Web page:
Risks to the Inflation Profile Forces the SARB’s Hand

Risks to the Inflation Profile Forces the SARB’s Hand

Commentary: 26 November

Global growth has peaked and will slow in 2019, from 3.7% to 3.5%, says the OECD. Trade wars remain the largest threat to the OECD’s outlook. Weakening international cooperation will make it difficult for governments to work together to solve problems.  The widening inequality in developed economies will also have consequences, resulting in a further slowdown in economic growth.  

The abrupt retreat of the price of oil on global markets inevitably brings back memories of the slump in 2014. Now analysts say pressure is rising for OPEC members to cut production even more than Saudi Arabia’s suggestion of 500,000 barrels per day. The problem is that Saudi Arabia can only do so much. Production in the US has been rising much faster than expected, while volumes held in storage tanks around the world are beginning to build again, raising fears of a renewed glut. When OPEC members meet in Vienna in early December, we can expect them to announce cuts of up to 1m barrels per day, about 1% of world supplies. The Saudis in particular will have a difficult time of it, having to tread a delicate path between placating the Trump administration and their own need for higher oil revenues.      

October’s inflation print, at 5.1% year-on-year, was most likely the tipping point in the SA Reserve Bank’s decision last Thursday to increase the repo rate by 25 basis points. The largest contributing factor to the inflation number was the fuel price, which rose 22.8% year-on-year. The good news though is that food price inflation is likely to remain constrained for longer. According to Agbiz, maize volumes are projected at 16.7m tons for 2018/19, substantially above SA’s annual consumption of 10.8m tons. The higher levels of supply mean that feed costs will decline, providing room for further moderation in meat price inflation. The SARB’s quarterly projection model suggests four increases of 25 basis points each by the end of 2020.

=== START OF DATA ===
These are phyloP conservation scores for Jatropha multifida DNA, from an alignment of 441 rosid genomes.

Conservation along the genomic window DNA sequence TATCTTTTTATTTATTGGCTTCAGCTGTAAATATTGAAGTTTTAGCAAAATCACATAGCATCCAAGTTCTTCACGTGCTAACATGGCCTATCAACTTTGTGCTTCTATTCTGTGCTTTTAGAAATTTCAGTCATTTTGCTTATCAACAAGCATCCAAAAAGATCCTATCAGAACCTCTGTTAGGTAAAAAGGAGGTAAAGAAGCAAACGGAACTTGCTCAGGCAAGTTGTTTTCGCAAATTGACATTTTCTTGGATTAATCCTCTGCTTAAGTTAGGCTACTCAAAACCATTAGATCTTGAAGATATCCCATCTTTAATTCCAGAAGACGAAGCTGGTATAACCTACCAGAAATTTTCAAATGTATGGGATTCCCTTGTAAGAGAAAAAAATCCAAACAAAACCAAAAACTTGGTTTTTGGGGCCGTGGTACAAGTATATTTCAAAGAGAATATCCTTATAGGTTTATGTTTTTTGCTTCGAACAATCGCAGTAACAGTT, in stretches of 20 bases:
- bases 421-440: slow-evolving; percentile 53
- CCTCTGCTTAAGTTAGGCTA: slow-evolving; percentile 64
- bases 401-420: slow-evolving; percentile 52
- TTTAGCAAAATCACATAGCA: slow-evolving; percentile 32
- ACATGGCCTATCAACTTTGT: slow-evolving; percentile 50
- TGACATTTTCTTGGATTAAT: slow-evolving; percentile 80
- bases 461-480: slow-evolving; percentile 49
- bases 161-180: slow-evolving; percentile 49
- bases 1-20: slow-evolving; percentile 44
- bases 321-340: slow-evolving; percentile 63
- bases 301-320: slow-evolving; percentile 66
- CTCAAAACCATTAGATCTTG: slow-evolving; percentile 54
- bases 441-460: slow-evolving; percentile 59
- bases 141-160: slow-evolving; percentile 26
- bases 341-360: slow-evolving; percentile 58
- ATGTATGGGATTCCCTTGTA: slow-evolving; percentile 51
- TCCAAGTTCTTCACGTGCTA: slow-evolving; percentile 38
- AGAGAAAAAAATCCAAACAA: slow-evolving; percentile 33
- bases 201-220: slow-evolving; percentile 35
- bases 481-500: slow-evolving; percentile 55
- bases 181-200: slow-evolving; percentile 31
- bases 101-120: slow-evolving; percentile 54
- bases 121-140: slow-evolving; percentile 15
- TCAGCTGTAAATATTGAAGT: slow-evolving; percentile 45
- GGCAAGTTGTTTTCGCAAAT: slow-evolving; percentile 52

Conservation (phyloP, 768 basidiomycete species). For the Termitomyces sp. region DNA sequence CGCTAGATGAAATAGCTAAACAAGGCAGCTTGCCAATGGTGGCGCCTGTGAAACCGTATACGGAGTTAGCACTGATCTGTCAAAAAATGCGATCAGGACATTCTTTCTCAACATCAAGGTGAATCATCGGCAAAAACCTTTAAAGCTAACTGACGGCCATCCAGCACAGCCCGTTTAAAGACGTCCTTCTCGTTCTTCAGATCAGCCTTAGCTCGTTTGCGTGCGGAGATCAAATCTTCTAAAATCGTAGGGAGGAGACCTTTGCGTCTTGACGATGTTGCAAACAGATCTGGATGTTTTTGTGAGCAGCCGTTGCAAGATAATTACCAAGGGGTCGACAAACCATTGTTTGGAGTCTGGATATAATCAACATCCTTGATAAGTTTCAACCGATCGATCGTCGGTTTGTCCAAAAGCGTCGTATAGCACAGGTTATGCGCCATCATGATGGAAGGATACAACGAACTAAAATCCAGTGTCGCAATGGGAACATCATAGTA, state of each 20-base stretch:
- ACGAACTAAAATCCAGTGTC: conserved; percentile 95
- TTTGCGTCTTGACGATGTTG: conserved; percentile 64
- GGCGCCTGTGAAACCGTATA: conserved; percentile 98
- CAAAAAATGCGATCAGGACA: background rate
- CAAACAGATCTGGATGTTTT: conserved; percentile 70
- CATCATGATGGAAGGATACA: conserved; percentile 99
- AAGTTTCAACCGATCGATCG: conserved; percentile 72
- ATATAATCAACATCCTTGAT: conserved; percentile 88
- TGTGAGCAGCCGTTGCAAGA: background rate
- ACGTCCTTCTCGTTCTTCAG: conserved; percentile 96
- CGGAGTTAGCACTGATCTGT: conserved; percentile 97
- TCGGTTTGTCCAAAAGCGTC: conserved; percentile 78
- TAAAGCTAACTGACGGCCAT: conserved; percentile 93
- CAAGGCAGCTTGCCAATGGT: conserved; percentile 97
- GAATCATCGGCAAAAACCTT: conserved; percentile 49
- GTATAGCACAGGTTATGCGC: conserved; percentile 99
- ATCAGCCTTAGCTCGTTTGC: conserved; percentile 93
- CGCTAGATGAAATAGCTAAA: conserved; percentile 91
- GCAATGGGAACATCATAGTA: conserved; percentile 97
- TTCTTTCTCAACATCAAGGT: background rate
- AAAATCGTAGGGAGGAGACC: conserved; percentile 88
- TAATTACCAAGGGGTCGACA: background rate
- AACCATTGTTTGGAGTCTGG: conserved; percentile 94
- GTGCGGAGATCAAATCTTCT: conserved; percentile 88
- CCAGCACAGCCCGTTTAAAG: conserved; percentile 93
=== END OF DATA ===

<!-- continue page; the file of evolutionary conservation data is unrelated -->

In its decision to increase rates, the Reserve Bank said that it remains concerned about the second-round inflationary effects of the persistently weak exchange rate. Other risks to inflation include rising wage demands and higher-than-expected electricity tariffs. (Eskom has applied for a 15% tariff increase over the next three years).  Oil prices also remain a concern, despite the recent slump. The large fall in prices – from $85 in early October to $62 currently – serves to reflect how volatile the price has become. Nonetheless, the current under-recovery rate on fuel points to a R1.60 per litre reduction in the price at the pumps in December.   

And finally, President Ramaphosa announced a few changes to his Cabinet last week. Siyabonga Cwele, former Minister of Telecommunications and Postal Services replaces Malusi Gigaba at Home Affairs. Nomvula Mokonyane, previously Minister of Communications, takes the reigns at Environmental Affairs, replacing the late Edna Molewa. Former Deputy Minister of Communications, Stella Ndabeni-Abrahams, is appointed Minister of the merged Communications and Telecommunications and Postal Services Department.   

Although eminently underwhelming, there is an indication of what one may expect post the 2019 elections. The communications and telecommunications ministries have been consolidated, effectively undoing the separation Zuma announced in 2014. Telecommunications is a crucial sector if Ramaphosa is to get this economy up and running again. Allocating spectrum will unlock significant value in the sector. It will also reduce data costs, which is essential if SA is to improve on its overall competitiveness.  What was disappointing was that Ramaphosa did not use the reshuffle as an opportunity to bench the perennially underperforming Bathabile Dlamini and Mokonyane. It is a clear indication that he is still walking a factional tightrope. 

By Bridget Kelly, Santam


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